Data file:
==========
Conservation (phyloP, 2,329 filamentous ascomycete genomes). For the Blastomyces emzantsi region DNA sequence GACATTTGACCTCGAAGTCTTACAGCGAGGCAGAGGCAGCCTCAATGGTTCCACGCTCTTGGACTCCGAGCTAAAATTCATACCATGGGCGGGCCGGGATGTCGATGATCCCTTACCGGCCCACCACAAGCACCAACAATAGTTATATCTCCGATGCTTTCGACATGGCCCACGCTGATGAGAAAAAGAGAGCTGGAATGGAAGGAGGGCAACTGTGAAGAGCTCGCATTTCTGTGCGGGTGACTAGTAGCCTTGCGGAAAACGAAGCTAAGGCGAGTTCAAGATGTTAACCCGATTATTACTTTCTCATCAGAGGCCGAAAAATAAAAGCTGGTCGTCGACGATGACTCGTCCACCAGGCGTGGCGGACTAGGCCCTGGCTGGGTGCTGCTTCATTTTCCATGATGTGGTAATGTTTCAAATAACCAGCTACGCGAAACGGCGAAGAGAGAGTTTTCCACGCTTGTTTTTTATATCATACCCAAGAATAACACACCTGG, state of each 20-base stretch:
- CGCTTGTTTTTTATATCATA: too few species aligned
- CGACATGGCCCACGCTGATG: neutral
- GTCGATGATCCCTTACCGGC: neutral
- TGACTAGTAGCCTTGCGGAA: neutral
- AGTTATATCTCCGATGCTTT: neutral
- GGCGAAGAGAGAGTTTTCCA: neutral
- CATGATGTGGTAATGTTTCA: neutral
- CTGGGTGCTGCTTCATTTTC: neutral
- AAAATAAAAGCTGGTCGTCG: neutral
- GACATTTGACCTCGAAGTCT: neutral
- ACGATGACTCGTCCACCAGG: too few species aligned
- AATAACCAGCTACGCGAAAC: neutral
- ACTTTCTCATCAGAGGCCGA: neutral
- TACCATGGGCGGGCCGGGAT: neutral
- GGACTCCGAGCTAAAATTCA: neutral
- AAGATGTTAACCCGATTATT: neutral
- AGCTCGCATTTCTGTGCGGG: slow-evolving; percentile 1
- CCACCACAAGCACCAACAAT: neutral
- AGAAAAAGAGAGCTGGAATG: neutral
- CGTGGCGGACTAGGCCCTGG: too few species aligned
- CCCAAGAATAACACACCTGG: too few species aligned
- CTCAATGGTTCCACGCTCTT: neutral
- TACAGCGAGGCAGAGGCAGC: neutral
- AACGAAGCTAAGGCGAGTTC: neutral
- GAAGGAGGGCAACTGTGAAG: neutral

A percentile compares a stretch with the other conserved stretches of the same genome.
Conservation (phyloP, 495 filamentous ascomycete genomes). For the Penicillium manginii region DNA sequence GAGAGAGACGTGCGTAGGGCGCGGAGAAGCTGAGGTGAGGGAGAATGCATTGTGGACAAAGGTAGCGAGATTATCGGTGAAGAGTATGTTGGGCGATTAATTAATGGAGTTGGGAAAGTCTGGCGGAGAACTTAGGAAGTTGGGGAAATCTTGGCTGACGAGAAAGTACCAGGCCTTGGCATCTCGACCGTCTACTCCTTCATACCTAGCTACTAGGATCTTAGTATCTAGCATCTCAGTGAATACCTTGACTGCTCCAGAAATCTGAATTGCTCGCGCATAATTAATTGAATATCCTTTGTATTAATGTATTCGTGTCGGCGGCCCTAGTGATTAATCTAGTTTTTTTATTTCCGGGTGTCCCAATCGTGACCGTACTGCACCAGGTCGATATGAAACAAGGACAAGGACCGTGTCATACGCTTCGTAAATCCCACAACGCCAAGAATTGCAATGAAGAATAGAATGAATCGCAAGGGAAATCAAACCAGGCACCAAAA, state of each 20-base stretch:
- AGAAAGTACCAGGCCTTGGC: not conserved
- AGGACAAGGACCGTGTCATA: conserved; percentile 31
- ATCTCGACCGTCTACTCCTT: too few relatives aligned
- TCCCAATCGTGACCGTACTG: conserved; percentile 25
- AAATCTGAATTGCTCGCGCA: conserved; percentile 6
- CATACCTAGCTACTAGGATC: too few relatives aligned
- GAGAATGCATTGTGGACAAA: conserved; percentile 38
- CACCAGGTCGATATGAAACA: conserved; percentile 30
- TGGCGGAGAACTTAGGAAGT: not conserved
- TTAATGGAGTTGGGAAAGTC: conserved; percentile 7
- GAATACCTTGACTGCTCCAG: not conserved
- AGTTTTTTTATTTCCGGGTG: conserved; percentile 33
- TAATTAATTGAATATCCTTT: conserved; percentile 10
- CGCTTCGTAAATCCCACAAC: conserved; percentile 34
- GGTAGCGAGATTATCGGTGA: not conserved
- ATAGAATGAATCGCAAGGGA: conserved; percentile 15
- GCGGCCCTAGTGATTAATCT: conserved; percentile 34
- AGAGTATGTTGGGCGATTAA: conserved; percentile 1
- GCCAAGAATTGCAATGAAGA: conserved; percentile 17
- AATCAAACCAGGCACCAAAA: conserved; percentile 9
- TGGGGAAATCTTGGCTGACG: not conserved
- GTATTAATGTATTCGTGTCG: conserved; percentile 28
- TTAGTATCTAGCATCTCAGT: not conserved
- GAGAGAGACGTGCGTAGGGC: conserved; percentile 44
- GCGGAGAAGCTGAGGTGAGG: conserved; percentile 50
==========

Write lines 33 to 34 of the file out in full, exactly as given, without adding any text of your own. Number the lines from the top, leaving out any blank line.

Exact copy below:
- AAATCTGAATTGCTCGCGCA: conserved; percentile 6
- CATACCTAGCTACTAGGATC: too few relatives aligned